This Month in Snakes, Rattlesnake Exclusive

Here we go!

First up, a Neotropical rattlesnake the monkeys spotted coiled in the brush. Their short, bark-like alarms clued me in to its location. Behold:

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I like to play a game called, “spot the snake before the monkeys do.”

Next up, another Neotropical rattlesnake, this time caught in the act of crossing a trail. We almost stepped on it, all stretched out.

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These things are more common than I thought.

Next, a…’nother rattlesnake?

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Oh jesus, how many of these things do we not see?

And again?

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Dear God, they’re everywhere.

Still?!

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Am I in heaven or in hell?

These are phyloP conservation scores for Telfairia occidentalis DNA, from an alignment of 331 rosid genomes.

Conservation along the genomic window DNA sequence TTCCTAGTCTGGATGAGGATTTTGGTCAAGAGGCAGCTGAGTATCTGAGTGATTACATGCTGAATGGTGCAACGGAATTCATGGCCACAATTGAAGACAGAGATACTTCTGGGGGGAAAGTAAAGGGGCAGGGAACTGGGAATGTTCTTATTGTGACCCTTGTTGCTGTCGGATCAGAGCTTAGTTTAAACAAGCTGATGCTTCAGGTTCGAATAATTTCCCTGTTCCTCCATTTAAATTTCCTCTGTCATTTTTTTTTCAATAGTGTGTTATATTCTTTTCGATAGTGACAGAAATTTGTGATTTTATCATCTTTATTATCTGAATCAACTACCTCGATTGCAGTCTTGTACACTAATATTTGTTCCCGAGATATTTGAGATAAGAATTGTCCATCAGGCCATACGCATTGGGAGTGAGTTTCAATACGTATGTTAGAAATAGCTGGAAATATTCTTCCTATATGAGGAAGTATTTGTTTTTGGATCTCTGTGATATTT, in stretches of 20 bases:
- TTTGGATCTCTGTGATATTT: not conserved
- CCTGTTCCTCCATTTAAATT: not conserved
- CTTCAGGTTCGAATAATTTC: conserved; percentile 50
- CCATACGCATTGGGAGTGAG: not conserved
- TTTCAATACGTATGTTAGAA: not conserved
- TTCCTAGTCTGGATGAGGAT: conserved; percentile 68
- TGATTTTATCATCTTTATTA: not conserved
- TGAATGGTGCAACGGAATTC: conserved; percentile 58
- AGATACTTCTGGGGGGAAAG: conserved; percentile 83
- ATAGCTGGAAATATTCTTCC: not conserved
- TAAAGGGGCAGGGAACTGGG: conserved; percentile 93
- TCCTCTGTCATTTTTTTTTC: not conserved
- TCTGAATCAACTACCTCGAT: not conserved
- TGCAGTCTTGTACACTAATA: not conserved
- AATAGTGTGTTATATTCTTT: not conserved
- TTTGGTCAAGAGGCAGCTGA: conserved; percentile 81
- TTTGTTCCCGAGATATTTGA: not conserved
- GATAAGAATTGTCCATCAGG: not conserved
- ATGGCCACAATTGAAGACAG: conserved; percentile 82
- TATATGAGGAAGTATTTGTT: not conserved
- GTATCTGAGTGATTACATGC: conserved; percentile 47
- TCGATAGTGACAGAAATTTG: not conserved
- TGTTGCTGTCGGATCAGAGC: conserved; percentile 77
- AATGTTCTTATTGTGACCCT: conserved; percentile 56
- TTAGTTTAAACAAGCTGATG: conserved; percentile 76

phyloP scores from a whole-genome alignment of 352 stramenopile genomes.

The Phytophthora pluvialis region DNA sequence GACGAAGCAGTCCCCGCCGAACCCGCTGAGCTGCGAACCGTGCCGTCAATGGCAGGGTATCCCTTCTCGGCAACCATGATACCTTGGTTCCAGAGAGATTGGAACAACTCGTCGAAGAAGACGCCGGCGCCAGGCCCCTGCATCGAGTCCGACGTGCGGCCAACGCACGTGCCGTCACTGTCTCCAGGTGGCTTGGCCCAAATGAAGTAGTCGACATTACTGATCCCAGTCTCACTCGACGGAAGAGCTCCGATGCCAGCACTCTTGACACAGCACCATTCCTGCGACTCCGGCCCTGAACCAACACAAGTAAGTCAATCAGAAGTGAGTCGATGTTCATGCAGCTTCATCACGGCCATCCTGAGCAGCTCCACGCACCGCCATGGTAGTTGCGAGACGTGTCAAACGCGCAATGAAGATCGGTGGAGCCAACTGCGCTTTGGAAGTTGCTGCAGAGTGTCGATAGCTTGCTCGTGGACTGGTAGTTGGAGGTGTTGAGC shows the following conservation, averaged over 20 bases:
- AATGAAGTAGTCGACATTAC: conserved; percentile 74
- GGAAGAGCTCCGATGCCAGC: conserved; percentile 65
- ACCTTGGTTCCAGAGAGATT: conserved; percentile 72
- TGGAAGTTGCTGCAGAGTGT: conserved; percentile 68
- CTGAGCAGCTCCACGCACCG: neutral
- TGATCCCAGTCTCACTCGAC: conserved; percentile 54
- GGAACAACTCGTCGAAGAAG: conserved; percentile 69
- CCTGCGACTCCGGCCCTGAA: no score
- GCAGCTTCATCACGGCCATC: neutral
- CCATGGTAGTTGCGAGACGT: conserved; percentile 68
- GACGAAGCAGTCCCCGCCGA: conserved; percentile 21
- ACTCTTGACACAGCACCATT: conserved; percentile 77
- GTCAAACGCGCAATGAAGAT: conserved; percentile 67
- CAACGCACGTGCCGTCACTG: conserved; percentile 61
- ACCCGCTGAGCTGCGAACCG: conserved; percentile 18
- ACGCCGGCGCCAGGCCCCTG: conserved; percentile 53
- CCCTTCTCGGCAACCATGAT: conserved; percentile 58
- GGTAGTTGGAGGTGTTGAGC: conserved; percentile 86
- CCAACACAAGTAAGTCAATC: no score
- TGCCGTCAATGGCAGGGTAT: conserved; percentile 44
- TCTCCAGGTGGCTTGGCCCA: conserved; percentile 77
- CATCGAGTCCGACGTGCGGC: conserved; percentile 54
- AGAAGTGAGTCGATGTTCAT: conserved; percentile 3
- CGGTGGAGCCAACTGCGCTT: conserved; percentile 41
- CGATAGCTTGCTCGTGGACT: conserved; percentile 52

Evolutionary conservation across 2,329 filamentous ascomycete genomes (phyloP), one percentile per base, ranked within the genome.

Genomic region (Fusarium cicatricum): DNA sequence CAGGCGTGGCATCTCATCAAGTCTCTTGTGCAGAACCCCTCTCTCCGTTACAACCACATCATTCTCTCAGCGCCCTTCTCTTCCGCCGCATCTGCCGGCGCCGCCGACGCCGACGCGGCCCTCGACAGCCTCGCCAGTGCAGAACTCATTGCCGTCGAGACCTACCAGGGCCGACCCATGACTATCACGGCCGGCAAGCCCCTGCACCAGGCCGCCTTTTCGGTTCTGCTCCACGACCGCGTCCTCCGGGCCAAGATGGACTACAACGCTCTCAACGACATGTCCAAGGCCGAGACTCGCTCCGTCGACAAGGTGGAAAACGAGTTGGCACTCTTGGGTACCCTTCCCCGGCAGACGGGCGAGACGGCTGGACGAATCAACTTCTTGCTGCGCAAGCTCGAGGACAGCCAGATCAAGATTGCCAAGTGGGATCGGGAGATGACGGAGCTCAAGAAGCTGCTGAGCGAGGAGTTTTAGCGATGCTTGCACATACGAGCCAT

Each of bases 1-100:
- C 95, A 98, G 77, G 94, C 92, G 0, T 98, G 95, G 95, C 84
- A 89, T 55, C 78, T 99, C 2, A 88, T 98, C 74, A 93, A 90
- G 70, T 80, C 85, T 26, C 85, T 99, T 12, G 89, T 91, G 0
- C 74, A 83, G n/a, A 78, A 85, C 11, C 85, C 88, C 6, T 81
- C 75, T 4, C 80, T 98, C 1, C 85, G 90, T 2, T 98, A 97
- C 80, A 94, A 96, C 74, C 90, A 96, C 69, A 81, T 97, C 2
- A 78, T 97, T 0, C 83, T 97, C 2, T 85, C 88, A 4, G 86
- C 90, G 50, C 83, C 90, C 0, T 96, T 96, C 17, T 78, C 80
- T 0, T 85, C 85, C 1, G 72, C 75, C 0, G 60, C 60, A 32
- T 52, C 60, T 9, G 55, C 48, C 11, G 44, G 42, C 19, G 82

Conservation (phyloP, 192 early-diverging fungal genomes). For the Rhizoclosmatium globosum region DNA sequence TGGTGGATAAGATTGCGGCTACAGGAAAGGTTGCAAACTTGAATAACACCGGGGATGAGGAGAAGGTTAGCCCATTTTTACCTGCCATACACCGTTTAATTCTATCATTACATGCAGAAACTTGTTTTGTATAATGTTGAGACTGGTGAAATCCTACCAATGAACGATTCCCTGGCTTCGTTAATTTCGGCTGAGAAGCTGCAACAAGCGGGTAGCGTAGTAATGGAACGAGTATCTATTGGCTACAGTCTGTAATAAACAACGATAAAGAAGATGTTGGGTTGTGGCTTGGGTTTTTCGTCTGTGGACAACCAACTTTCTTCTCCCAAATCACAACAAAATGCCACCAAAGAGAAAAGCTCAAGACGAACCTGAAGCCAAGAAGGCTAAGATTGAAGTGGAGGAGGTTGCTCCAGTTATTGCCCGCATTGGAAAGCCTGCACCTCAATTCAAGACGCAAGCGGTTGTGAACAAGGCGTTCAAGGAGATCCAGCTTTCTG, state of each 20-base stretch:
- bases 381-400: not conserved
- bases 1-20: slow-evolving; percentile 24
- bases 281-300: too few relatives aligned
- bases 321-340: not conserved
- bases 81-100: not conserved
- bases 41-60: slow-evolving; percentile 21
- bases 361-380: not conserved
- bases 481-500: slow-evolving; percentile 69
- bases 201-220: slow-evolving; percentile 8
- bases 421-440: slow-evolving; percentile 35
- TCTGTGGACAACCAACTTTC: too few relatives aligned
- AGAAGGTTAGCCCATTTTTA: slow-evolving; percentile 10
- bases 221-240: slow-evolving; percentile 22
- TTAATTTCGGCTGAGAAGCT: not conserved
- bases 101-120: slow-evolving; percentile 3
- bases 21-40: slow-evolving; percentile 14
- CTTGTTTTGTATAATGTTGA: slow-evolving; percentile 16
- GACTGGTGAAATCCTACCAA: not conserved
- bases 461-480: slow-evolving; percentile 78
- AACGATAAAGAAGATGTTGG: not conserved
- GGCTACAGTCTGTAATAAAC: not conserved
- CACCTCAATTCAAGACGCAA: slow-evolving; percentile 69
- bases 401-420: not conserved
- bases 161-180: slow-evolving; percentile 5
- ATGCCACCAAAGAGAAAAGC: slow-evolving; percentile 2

Okay, so snake diversity isn’t so hot in these parts. Apart from that boa a while back, and a few racers that disappeared before I could ID, it’s mostly these guys. Strangest of all, they don’t rattle. In fact, they deliberately hold their tail up to avoid moving the rattles. Rumor is that co-habiting with monkeys and humans for so long has selected for the most discrete snakes (monkeys and humans alike will attack or even kill any snake they see).

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Stupid snake, what do you think that rattle on your ass is for?

I suppose I should be thankful there are no fer-de-lance around here. We would not be able to do what we do with those things around. I’ll take a few rattle-less snakes.

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